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I have searched online about this topic and I'm confused. If I have been asked to build mockups for an app, is it something to be built using for example Android Studio? or Is it paper/drawing based?

In the case if it is built using Android Studio, what should be built there? just interfaces? How then these interfaces will model the real app?

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    You need to ask exactly what they want. Most stakeholders have no idea what a mockup is, and they use the word interchangeably with wireframe or prototype. It's a problem you'll face throughout your whole career, so always make sure to ask EXACTLY what they mean. Many times they don't know the jargon and use it incorrectly. This advice applies for absolutely all UX jargon, not only this (although this one is quite common)
    – Devin
    Jun 14, 2023 at 15:15

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Mockups, Wireframes, Prototypes

These are 3 common deliverables from UX designers. Non-designers often confuse them with one another, so clarity is important for all involved.

  • mockup: a pixel perfect design of a static screen. Focused on details of the design
  • wireframe: a simple, often no color, display of blocks and text. It removes design details to focus on hierarchy and layout.
  • prototype: an interactive deliverable that can be pixel perfect like a mockup, content focused like a wireframe, or fall somewhere in-between. It focuses on task flow and interaction.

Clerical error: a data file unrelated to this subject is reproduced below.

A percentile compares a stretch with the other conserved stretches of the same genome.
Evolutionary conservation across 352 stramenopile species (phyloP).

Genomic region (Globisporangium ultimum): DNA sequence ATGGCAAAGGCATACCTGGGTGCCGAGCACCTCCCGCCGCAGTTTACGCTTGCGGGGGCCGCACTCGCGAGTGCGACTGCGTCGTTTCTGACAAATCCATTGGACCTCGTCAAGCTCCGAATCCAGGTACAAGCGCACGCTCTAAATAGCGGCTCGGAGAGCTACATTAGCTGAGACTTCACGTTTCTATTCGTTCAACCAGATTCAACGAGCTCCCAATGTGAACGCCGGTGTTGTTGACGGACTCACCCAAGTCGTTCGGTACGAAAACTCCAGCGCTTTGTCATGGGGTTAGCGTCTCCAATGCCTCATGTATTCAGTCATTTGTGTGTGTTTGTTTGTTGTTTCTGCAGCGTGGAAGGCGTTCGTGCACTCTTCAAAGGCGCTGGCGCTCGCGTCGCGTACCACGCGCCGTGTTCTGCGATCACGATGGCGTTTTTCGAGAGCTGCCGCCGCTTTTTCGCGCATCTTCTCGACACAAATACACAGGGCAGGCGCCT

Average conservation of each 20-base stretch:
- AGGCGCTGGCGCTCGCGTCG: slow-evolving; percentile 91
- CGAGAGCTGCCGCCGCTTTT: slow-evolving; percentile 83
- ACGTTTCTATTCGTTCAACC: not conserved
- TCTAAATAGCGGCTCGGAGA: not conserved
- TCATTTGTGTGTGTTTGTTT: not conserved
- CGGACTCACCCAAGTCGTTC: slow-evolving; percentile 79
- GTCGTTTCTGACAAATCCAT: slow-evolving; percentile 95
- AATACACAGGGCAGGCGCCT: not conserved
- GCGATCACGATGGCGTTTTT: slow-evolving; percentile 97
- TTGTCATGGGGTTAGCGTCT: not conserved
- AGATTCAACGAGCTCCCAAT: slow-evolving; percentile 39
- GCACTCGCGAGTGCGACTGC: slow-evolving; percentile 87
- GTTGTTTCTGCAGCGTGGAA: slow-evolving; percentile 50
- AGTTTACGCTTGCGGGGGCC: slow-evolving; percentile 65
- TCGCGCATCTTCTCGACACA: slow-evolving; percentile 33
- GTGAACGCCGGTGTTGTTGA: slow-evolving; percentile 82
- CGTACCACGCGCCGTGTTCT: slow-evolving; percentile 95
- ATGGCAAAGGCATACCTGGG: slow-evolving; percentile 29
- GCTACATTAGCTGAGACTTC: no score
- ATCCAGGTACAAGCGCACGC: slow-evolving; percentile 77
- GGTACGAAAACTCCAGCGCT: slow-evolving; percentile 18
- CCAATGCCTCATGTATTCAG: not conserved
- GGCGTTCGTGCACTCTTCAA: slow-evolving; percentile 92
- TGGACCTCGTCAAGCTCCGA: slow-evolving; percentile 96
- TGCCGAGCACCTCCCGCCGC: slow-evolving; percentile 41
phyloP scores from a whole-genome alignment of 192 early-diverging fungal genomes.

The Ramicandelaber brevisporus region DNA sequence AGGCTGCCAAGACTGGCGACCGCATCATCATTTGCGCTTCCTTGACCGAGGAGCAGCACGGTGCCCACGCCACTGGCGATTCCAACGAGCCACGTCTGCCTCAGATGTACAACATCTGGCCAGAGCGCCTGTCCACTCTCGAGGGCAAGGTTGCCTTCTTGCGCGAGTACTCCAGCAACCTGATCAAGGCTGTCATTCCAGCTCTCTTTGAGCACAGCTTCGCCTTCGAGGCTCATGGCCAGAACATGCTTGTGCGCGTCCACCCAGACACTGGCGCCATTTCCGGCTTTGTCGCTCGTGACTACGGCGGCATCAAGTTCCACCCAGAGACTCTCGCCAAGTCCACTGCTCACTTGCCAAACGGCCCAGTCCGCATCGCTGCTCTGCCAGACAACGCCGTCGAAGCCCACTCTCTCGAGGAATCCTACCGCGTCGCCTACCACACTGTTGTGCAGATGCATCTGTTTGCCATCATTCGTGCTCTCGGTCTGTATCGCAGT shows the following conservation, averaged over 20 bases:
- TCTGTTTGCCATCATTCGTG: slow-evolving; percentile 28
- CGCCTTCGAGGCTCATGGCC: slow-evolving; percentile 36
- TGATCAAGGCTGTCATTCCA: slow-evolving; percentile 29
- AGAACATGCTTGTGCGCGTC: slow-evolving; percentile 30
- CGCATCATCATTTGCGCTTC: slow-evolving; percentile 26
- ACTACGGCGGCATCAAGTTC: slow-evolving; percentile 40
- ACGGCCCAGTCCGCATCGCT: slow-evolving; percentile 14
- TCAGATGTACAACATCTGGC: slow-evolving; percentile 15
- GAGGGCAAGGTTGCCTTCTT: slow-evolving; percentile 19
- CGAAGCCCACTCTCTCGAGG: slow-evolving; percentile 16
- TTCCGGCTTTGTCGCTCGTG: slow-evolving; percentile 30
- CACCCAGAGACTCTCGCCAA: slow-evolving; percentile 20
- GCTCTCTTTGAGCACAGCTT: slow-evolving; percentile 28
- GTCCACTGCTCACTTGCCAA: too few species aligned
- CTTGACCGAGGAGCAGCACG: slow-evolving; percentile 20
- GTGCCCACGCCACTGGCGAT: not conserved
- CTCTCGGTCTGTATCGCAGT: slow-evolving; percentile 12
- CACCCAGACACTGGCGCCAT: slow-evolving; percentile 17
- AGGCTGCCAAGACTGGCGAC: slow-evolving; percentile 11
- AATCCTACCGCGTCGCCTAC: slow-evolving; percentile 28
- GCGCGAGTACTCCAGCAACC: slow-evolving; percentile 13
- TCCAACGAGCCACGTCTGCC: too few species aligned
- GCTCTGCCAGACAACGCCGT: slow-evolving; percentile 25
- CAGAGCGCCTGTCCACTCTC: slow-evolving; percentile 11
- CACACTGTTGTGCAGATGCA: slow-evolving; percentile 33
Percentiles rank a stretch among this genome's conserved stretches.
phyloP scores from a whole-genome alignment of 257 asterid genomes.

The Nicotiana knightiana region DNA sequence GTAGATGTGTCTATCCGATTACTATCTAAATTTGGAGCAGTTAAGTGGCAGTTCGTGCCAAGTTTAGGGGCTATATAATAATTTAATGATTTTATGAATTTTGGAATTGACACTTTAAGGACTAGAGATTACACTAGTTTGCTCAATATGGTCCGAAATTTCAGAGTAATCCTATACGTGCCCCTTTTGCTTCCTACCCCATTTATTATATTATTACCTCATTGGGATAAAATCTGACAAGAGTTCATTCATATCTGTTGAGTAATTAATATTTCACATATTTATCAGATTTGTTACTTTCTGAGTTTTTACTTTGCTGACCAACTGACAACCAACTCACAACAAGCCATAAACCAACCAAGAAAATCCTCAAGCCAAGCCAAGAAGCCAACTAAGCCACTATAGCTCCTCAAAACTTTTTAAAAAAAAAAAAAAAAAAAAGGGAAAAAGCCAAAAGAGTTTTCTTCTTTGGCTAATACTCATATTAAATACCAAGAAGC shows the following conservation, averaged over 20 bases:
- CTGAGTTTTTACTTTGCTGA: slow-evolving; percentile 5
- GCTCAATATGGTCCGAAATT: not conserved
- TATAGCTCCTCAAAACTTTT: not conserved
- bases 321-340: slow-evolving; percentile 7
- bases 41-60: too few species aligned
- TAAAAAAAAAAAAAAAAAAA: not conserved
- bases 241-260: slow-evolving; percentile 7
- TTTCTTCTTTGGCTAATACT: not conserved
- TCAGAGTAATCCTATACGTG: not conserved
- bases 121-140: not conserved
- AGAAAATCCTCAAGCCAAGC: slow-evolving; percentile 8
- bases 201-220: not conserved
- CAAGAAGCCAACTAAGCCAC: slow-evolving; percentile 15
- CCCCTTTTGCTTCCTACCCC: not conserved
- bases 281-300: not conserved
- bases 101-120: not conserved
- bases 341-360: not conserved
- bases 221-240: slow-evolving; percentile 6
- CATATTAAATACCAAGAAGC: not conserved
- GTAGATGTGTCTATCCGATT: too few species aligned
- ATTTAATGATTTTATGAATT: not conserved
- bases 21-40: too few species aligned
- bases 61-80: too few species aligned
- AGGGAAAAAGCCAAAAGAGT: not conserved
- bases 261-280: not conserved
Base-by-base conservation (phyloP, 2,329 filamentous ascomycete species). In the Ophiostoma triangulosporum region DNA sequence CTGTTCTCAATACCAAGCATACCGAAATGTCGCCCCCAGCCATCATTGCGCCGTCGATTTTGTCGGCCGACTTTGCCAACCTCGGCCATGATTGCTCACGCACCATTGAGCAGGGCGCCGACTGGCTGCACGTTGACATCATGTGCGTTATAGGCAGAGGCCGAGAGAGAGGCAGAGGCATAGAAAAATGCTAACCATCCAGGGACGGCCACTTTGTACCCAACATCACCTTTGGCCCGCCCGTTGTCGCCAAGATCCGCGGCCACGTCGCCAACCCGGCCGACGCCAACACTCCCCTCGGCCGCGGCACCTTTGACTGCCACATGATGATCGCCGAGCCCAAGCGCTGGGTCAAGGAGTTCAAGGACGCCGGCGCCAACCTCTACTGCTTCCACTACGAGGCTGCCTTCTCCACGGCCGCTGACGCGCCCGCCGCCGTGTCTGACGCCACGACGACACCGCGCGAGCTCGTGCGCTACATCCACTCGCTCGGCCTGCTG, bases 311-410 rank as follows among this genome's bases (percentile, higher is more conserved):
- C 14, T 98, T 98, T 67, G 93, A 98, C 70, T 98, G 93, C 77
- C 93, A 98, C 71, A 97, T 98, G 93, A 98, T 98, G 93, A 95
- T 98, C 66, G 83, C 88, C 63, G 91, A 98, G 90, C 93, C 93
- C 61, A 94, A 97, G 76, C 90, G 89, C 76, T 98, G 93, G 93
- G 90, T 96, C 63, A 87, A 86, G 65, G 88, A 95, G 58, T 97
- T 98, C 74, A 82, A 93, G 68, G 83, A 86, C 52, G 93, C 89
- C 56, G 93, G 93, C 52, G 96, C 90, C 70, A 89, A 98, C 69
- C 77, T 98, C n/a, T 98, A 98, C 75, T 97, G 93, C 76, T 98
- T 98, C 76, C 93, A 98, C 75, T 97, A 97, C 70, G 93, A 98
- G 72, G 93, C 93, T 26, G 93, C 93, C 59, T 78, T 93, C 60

What's the Business Ask?

It sounds like you may need clarification from your organization on what is specifically being asked of you. A mockup would be static images to show what fully developed screen would look like. But they are not built in a coding language or tool since that would be time consuming and more challenging to modify based on internal and external feedback.

If Android Studio is the tool you have been told to use, then the business is likely looking for a prototype: something they can interact with that will reflect the end product. This can be built with prototyping tools like Figma, Adobe XD, or Axure which are faster to produce an interactive result. If the interactions are particularly unique or complex, Android Studio may be the right tool for the job. Simply make sure to focus on the UI display and interactions over strong code to maximize the value of your time and effort at this stage or your process.

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Mockups are pretty much UI designs showcasing what the app could look like.

So at the end of the day you should be handing in images. If you feel like the client meant something else then please clarify.

E.g. Google Image search for mobile app mockups

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I agree with the other comments that you should clarify exactly what your client is expecting from you.

In my experience, a mockup would be a static design, usually supplied as a Figma file so that the Eng team can inspect/export any elements. The file would include mockups of the key screens in the app or feature, possibly with annotations explaining what is happening. You might include additional mockups that show different states, e.g. what does it look like when someone hovers over a button.

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